Cymbal sounds

I'm sort of a newbie when it comes to writing for cymbals, but due to the enormous number of kids that have turned up for my high school group, we have decided to march a cymbal line. The sounds available in virtual drumline have greatly opened up my writing style to add new textures and colors. That being said, could some one help me clarify the techniques for the port crashes and flat crashes. I have never marched in a group that had a cymbal line except in college, where texture and color really didn't mean a lot :twisted: . My cymbal experience is limited to orchestral/percussion ensemble playing. Thanks in advance for the help....
Thanks very much for the reply, Jim! Indeed, this is quite the potato/potahto topic. That is one of the things which makes it quite difficult for young instructors who are beginning to get involved with the marching activity. A lot of confusion arises as there is so little standardization of hand cymbal technique and terminology. And then there are other compounding factors, such as the fact that so many sections are abandoning the use of hand cymbals on the field, while some of those who do still use a cymbal section (such as SCV) continue to push limits and come up with new approaches to sound production and visual technique. It is a very underpublished subject, and those of us who deal with this each have our own methods and our own "lingo". Thanks again for clearing up what the intentions were with the VD crash samples!
Hey guys - I think this may be sort of a "potato/poTAHto" topic. There's countless ways to play cymbals, as well as naming the variety of techniques used. To be honest, I'm not sure where the "port" term originated, but it's basically an upright crash (plates in front of face) with a large attack/followthrough. At SCV we don't generally use them a whole lot, but they're most often used for big moment, also when the guys are high marking time. Stylistically, it'd be similar to our orchestral crash which is done on more of an angle (chest level). Flat crashes refer to those that are played with the cymbals horizontal (parallel to the ground). The 'receiving' plate (LH) stays stationary for the most part, while the 'serving' plate (sorry...) crashes against it, moving away from the body. These work well for faster passages since there's a smaller prep motion.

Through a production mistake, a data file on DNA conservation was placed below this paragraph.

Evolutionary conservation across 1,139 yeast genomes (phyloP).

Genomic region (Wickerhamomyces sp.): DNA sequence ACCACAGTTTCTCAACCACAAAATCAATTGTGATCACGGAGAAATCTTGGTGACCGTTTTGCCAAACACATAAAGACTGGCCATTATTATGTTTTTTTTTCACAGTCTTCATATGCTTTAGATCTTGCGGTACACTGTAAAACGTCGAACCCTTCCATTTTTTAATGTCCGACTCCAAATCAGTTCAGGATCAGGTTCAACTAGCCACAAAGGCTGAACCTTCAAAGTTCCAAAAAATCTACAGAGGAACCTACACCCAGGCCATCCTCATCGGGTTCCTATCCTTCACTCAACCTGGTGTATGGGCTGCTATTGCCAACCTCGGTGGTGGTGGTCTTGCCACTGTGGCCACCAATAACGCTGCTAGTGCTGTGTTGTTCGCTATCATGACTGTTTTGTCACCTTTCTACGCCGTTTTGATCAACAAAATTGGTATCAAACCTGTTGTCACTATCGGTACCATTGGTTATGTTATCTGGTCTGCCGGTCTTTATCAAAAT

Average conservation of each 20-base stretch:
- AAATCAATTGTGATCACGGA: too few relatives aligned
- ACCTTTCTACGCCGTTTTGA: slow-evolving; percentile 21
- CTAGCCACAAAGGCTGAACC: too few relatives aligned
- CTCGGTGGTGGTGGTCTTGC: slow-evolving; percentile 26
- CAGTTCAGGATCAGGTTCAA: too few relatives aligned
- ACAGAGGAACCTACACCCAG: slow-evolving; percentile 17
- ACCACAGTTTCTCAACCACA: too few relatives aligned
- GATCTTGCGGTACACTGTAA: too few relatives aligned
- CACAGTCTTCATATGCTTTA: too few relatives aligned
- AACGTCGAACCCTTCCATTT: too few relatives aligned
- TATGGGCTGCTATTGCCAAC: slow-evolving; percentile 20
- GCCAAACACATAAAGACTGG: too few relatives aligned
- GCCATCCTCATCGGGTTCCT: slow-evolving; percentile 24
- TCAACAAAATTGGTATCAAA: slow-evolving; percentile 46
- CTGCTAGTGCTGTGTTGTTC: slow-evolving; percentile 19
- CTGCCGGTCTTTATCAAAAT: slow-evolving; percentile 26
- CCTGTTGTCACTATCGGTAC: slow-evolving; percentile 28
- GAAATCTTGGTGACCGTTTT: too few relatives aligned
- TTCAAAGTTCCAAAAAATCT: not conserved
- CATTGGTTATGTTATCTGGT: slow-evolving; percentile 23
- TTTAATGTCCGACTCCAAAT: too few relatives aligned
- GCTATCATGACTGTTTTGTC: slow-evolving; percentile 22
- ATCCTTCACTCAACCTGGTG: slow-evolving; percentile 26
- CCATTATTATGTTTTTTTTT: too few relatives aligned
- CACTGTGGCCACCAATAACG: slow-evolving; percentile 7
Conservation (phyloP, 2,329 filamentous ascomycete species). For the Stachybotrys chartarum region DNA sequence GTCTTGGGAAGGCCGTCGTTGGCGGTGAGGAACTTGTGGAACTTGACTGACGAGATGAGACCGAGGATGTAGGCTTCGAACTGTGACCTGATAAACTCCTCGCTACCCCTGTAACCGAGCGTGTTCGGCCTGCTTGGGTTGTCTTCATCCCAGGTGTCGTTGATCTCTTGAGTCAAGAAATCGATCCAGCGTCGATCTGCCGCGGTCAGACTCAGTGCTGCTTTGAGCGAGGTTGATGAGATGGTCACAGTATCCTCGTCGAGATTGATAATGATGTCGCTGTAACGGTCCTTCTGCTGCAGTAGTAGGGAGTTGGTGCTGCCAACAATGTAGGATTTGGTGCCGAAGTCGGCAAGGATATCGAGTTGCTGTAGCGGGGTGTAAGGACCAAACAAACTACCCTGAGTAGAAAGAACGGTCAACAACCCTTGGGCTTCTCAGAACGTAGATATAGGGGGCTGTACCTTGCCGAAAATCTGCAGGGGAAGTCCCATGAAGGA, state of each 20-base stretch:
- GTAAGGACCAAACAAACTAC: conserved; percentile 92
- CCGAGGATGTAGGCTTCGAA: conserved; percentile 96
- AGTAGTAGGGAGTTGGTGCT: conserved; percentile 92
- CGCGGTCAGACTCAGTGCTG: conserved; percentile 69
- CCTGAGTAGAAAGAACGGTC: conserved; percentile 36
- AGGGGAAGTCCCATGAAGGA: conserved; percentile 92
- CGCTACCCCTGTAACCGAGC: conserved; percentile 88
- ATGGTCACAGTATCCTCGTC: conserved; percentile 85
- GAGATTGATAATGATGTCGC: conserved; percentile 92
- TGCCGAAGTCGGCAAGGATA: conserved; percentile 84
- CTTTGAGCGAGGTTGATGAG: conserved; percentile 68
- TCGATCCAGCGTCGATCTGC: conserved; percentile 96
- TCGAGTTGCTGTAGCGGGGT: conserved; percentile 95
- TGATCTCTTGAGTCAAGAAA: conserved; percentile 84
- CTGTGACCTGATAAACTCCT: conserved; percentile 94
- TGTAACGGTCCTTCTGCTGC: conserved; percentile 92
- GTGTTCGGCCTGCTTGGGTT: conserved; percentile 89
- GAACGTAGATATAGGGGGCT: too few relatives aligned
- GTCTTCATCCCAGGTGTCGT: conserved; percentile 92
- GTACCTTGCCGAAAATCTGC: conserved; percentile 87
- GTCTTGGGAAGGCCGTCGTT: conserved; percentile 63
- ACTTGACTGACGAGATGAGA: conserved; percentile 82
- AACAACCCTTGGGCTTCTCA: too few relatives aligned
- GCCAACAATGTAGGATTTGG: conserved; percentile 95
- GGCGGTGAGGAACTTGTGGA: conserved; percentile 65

Ultimately with the different cymbal crashes in VDL, I use them all interchangeably, not necessarily using the sound that we'll ultimately use in the trenches. To me, they all sound good, and unique in their own ways, so rather than specifying style, I simply use different crashes to get a variety of sounds in playback. To me, it adds to the realism.

Hope this sheds a little light for some of you.

Peace,
I've read the teaching aids on the Zildjian site, and while it is great information, it doesn't address the issue we're trying to deal with in this thread.

I checked the "Foundations in Brass" text by Andrew Nixon and Edward Capps, which describes much of the technical approach used by the cymbal line at Spirit of JSU. From the information in this book, I've come to the conclusion that a port crash is an exaggerated, more dynamic version of a push crash. The crash is played from what many people refer to as orchestral position. The prep is performed by pulling the top cymbal up and back, into the crease of the elbow. The crash is executed by bringing the top cymbal down and forward into the bottom cymbal. The front edge of the top cymbal does not actually contact the bottom cymbal, rather the point of attack is reached when the front edge of the top cymbal is about 1-2" in front of the front edge of the bottom cymbal (in order to avoid an air pocket). The release involves following through with the top cymbal, extending the arm straight forward. Then the top cymbal/arm can return to "set" orchestral position. If this description differs substantially from the SCV definition of a port crash, I hope that Jim Casella and company will inform us otherwise!

As for the "flat crash", I'm still a bit lost. From the name, one might infer that it is a crash played without any sort of flam motion, but rather all edges of the cymbals striking simultaneously. For this to yield any semblance of a good sound, I would assume one would have to offset the cymbals by an inch or so to avoid getting an air pocket. Am I close to the mark here, folks?
The Zildjian website has some teaching aids that might help. Click on education>teaching aids>marching and drum corps.

www.zildjian.com

Gabe Cobas
I, too, am curious about the port and flat crash techniques. I recently began teching a first-year college cymbal line and am trying to gain insight into other folks' techniques, style, philosophy, and TERMINOLOGY. Often, in speaking with another instructor about cymbal playing, I find that some confusion arises regarding terminology -- we may be talking about the same technique, but calling it by two completely different names. For example, our new caption head had written cymbal parts in some of the exercises, and there were a few notes with the designation "Mickey". After asking him, "what the h*ll is a mickey?", I determined that he was referring to what I would refer to as a "double flash"...play an orch crash from vertical position, and on the release turn both cymbals so that the insides face directly at the audience.

However, this port crash and flat crash stuff has me baffled...Jim, et al., wanna help us out here?
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